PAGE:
It is appropriate that I am able to pause in this blog to post about my trip to Kansas when we were just reading documents of Opa’s acceptance to McPherson College. We went to Kansas to trace my Grandmother’s history, but we were able to make stops in McPherson and other locations that will soon be a part of Opa’s story here on the blog. My Grandmother grew up in Selden, Kansas, a tiny farming community in western Kansas where the eye can see for miles and miles.

Last year I found myself in Berlin, Germany and other places where Opa’s story begins. I learned amazing things about my family’s story, my story, and our world today. I learned that there are some really incredible humans out there. This summer was no different. The trip to Kansas was a first for me- I’ve never been to Kansas (maybe driven through it), and certainly not to western Kansas where my Grandmother grew up. I knew we would be in some small towns and see lots of farmland, but other than that- I didn’t know what to expect. My Dad said to me a few times: “you know this isn’t going to be like Germany, right?” I think I was so excited he just wanted me to scale my expectations down a bit. Sort of like the opposite of “We’re not in Kansas Anymore”- more like…. we’re going to Kansas- not Paris. But I was excited, and I had every reason to be.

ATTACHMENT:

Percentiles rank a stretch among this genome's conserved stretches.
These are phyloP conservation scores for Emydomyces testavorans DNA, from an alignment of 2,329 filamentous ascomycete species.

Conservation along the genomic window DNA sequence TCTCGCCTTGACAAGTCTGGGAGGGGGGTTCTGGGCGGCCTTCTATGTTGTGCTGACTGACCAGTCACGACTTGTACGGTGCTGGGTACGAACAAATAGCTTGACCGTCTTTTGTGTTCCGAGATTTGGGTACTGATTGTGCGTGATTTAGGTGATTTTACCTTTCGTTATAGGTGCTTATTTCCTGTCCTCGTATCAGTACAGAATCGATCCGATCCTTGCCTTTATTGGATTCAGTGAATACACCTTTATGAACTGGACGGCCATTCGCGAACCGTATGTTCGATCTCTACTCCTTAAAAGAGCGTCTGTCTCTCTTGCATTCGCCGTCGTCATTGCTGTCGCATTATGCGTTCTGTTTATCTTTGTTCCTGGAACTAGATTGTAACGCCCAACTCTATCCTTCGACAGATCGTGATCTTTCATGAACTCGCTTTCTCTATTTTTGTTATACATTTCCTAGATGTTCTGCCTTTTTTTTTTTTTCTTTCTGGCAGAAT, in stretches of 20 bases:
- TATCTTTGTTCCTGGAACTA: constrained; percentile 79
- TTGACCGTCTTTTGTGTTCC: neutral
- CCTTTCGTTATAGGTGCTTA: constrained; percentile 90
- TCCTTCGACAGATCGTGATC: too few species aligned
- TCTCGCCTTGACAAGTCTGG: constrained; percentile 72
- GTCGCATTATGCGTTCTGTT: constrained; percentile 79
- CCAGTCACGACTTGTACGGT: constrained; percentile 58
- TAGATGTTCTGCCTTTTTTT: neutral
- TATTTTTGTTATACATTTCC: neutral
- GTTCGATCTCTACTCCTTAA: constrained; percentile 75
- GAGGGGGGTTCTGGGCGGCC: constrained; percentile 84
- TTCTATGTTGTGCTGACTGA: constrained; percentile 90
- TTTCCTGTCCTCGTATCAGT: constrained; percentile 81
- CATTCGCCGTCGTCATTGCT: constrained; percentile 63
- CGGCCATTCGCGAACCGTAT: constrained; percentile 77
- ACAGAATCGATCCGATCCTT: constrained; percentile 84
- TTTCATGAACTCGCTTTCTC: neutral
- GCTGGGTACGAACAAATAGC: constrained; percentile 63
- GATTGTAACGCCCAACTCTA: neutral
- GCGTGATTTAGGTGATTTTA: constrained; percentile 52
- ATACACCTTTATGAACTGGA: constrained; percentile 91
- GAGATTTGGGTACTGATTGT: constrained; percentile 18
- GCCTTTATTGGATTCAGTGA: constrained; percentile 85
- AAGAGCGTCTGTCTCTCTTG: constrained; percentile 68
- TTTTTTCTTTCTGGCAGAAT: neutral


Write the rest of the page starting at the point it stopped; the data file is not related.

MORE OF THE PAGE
On Monday, when we landed in Kansas City (technically on the Missouri side), I stepped outside of the airport and felt like this wasn’t so different. I expected flat expanses, miles of farms and little to no trees. I found some rolling hills and lots of trees! This wasn’t the vast farmland that Ken Burns showed in his documentary on the Dust Bowl! I found out soon that Kansas is a big state, and the further west you go, the flatter it gets.

I finally understood my Grandmother’s obsession with a clear blue sky. The sky in Kansas is so BIG. If you’ve never been in a place like that, it is hard to describe. There are no tall buildings, no trees, no obstructions to your view of the sky. The clouds almost curve into the horizon… it’s like you can see the tops of them from a higher curve of the earth. To see a sky that big without any clouds is pretty impressive.